She believes we are in the process of great change. “We have lived for a long time in a patriarchal society, where fathers ruled their sons and their wives, where there is a hierarchy, an order of living, but with the civil rights movement, the women’s movement, the anti-war movement, the foundations of patriarchy are eroding.”

What she found so fascinating in her latest research is learning how young boys of four and five years of age were so sensitive, tender and able to tap in so easily to their emotions. “I was touched when interviewing their fathers who told me how much they enjoyed relating to this tender and sensitive side of their sons,” she said,” and how sad these fathers were because they remembered having these very same qualities when they were young boys and how they lost them as they grew up.”

Gilligan is excited to see how people today are really thinking about what it means to be a male or a female. “The traditional conventions about what it means to be a man or a woman are being questioned,” she said. “More and more we’re telling boys it’s ok to cry and telling girls not to hide their intelligence.”

She admits there are many people who want to go back to the old days. “Change is difficult,” she said. “Intimate relations between men and women are very different today. If both are equal in the relationship, then how are they going to work out the day-to-day routines of running the household? In the traditional patriarchal society, everyone knew their role.”

Politics is an area where Gilligan believes women are emerging as full participants. “Women’s votes today now have an impact,” she said. “They were responsible for Clinton being elected in 1996, and I suspect they will have a major influence in the next presidential election.”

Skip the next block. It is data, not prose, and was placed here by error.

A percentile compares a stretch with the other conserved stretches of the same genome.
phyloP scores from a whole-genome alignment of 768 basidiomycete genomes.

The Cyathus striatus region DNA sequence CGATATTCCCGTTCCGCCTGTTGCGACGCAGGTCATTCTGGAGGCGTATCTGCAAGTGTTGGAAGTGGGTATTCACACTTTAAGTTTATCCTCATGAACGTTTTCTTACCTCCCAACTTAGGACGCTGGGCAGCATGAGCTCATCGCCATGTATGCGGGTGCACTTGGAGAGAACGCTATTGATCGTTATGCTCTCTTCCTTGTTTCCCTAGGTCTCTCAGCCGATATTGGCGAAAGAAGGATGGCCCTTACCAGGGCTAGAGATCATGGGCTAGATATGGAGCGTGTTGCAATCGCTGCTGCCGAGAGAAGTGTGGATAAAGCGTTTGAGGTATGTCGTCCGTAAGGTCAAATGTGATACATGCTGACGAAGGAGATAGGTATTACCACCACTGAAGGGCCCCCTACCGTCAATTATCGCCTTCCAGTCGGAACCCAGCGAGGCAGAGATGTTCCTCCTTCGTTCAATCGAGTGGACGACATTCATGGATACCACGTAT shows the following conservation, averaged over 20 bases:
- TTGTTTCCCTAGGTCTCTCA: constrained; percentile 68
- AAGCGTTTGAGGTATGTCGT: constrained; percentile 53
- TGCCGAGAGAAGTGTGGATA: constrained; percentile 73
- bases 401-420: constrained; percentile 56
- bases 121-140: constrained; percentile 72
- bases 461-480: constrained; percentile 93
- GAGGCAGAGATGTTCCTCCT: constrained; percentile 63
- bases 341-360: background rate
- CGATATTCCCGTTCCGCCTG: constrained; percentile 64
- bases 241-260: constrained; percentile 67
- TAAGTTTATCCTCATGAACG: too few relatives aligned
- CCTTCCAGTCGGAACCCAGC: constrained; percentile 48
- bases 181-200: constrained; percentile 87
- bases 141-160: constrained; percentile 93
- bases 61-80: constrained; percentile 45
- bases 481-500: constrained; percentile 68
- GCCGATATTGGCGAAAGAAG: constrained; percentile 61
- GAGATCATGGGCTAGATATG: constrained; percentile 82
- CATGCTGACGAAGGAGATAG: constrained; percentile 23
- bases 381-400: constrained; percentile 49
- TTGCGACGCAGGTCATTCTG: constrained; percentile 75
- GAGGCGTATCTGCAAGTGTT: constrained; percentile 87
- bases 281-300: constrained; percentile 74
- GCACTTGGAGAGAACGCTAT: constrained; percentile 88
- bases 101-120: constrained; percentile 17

She finds it fascinating that her work on adolescent girls back in the early 1980’s began to raise many questions about the early development of boys, and that has now raised questions about how couples relate. “Research concerning the genders has endless possibilities,” said Gilligan. “I’m trying to understand how we can establish what it means to be a man without that hierarchy. The traditional hierarchy makes it almost impossible for men to become sensitive and vulnerable, and yet these are qualities that women need for a partner in a marriage today. I’m also fascinated about what qualities women see as attractive in men.”

Gilligan admits that whenever you say something that alters a traditional way of thinking, people will challenge you. “The criticism can be helpful,” she said, “because it can force you to look deeper into your research and make it more valid, but sometimes I encounter some real rant and rage about what I’ve written. That’s when I try to go underneath the rant and try to understand why they feel that way.”

At the same time she has been stopped by many people who have thanked her for doing the research and writing all the books. “I appreciate when people tell me that something in the work helped explain why they’ve acted a certain way in their life or why they think a certain way,” said Gilligan. “Change takes a long time, and we’re right in the middle of all that tension, but there’s a lot of movement away from patriarchy in this country. We’re obviously not like many of those fundamentalist countries which are firmly planted in patriarchy.”

For more information about Carol Gilligan’s talk, call the Writers Institute at 442-5620.